Health Watch: CDC publishes Missouri doctor’s report on positive cases involving 2 hair stylists
SPRINGFIELD, Mo. (KY3) -
The Centers for Disease Control published a report highlighting the success of masks after two Springfield stylists contracted COVID-19.
CoxHealth Infectious Disease Doctor Robin Trotman and the Springfield-Greene County Health Department compiled the report.
The case involves two stylists at a Springfield Great Clips. The Greene County Health Department (Missouri) conducted contact tracing for all 139 exposed clients back to the dates that stylists A and B first developed symptoms. The 139 clients were monitored after their last exposure at the salon. It turned out none suffered any symptoms for COVID-19.
“If you wanted to do it in a laboratory you would have designed it like this,” said Dr. Robin Trotman.
He said that the exposure case at the Great Clips salon in Springfield was ideal for studying the theory of masking to slow the spread of COVID-19.
“You would have had a defined group of people with whom you could contact and speak with after the exposure. You would know the duration of the exposure. Then you could follow symptoms. You just don’t get these opportunities in contact tracings with one-hundred percent certainty,” he explained. “It’s a pretty big deal. I think we’re going to see a handful of these manuscripts coming out. It was big enough that the CDC reached out to us.”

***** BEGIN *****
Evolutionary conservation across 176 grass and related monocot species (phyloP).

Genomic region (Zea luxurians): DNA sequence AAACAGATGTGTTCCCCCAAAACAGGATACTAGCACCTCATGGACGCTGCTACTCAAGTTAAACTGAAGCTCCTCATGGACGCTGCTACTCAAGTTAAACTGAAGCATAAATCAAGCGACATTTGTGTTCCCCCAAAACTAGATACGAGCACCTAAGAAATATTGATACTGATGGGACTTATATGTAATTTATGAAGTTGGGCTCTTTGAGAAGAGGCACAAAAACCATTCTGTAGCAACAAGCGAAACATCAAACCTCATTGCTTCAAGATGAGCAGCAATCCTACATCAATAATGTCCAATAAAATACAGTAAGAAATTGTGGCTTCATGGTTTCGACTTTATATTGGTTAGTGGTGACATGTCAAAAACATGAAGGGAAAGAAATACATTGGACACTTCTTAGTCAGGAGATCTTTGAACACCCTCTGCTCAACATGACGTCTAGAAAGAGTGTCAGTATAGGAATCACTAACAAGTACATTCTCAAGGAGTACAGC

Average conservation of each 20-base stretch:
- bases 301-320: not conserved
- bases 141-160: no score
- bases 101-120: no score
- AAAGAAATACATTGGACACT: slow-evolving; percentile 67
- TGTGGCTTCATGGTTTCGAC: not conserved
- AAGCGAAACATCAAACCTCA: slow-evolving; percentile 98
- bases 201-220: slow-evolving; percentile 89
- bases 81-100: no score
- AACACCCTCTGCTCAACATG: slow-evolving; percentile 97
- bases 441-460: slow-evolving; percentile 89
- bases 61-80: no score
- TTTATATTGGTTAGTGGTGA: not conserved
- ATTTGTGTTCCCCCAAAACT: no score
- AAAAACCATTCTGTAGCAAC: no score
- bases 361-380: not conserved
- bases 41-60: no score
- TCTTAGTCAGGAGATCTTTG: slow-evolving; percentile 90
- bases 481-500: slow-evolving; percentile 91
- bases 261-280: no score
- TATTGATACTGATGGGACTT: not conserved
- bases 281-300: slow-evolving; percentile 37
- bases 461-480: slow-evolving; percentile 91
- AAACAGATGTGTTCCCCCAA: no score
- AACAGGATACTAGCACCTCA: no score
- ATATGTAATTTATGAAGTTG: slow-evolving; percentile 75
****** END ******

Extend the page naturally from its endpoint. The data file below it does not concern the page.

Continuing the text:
Trotman, along with three other medical professionals collaborated on a report at the request of the CDC.
“It’s not like anything I’ve ever published. It went through multiple layers of peer review with insights and comments and questions. We are now developing evidence that is undeniably effective at preventing transmission,” he said.
Based on the report, Trotman says that the CDC now says that a consistently and correctly worn facial cover is safe and effective in slowing the spread of the disease.
“Something is better than nothing. If you’re asymptomatically shedding the virus and you have a bandanna over your face, that’s what you have access to, that’s better than nothing,” he said.
The CDC report credits the city ordinance that went into effect May 6 that called for limited occupancy of a businesses, social distancing and face coverings. The CDC points to this study for wearing face coverings.
Trotman credits the salon with strictly following the guidelines.
He said that the research would not have been possible without the assistance of M. Joshua Hendrix, MD with Washington University School of Medicine, St. Louis, University of Kansas Medical Center, Kansas City colleague Charles Wade, MD and Kendra Findley, MS with the Springfield-Greene County Health Department.
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